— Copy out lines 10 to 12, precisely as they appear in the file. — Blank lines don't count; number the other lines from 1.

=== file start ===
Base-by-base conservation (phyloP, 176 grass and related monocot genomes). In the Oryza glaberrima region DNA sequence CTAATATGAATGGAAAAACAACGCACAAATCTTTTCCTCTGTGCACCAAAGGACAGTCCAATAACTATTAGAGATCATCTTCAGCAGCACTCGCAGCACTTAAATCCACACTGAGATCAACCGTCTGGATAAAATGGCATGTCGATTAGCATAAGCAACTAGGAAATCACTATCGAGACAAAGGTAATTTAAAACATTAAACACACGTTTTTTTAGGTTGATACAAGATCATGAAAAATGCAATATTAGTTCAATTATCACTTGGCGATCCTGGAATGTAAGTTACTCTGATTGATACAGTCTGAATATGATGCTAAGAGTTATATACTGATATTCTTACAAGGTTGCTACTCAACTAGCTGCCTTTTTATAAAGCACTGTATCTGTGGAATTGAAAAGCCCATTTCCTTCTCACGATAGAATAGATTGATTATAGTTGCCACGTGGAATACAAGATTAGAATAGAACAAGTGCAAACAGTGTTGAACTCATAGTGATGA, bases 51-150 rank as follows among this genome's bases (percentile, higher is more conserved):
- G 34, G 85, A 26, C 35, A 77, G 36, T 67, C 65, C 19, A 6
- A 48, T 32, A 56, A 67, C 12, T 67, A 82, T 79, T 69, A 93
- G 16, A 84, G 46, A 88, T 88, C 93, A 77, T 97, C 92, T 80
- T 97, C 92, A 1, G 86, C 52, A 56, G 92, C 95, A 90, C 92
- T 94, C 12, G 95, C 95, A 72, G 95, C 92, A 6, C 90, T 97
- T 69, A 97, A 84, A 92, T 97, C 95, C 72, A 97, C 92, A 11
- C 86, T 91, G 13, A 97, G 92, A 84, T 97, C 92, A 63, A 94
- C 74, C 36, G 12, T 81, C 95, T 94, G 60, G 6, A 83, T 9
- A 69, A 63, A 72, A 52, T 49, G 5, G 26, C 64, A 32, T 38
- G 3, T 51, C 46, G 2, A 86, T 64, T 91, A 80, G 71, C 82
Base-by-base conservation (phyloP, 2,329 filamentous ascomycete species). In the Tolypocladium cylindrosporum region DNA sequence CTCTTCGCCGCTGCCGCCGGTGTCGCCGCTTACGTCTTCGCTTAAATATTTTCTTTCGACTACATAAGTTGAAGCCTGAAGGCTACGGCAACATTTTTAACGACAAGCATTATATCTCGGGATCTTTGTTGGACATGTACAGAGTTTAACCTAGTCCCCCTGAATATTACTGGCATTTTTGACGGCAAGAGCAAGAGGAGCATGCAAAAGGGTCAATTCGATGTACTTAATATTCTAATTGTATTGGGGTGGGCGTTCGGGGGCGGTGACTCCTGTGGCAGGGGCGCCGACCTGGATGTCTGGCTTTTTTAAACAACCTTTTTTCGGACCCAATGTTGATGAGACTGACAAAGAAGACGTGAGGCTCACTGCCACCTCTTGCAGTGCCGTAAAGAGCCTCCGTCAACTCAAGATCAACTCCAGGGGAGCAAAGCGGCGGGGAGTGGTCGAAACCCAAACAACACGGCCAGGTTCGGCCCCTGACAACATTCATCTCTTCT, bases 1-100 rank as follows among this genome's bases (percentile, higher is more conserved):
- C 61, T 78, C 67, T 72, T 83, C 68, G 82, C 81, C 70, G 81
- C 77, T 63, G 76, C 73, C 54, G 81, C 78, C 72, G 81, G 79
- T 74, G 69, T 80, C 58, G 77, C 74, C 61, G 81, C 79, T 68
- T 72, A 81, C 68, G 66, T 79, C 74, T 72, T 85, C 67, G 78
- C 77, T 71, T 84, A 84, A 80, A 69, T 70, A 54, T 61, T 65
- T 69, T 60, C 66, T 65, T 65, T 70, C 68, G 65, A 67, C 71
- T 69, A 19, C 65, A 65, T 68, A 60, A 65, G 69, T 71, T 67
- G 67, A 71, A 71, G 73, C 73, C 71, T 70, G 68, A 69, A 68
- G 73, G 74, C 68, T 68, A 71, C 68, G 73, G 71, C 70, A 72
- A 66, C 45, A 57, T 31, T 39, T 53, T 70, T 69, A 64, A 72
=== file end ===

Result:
- A 69, A 63, A 72, A 52, T 49, G 5, G 26, C 64, A 32, T 38
- G 3, T 51, C 46, G 2, A 86, T 64, T 91, A 80, G 71, C 82
Base-by-base conservation (phyloP, 2,329 filamentous ascomycete species). In the Tolypocladium cylindrosporum region DNA sequence CTCTTCGCCGCTGCCGCCGGTGTCGCCGCTTACGTCTTCGCTTAAATATTTTCTTTCGACTACATAAGTTGAAGCCTGAAGGCTACGGCAACATTTTTAACGACAAGCATTATATCTCGGGATCTTTGTTGGACATGTACAGAGTTTAACCTAGTCCCCCTGAATATTACTGGCATTTTTGACGGCAAGAGCAAGAGGAGCATGCAAAAGGGTCAATTCGATGTACTTAATATTCTAATTGTATTGGGGTGGGCGTTCGGGGGCGGTGACTCCTGTGGCAGGGGCGCCGACCTGGATGTCTGGCTTTTTTAAACAACCTTTTTTCGGACCCAATGTTGATGAGACTGACAAAGAAGACGTGAGGCTCACTGCCACCTCTTGCAGTGCCGTAAAGAGCCTCCGTCAACTCAAGATCAACTCCAGGGGAGCAAAGCGGCGGGGAGTGGTCGAAACCCAAACAACACGGCCAGGTTCGGCCCCTGACAACATTCATCTCTTCT, bases 1-100 rank as follows among this genome's bases (percentile, higher is more conserved):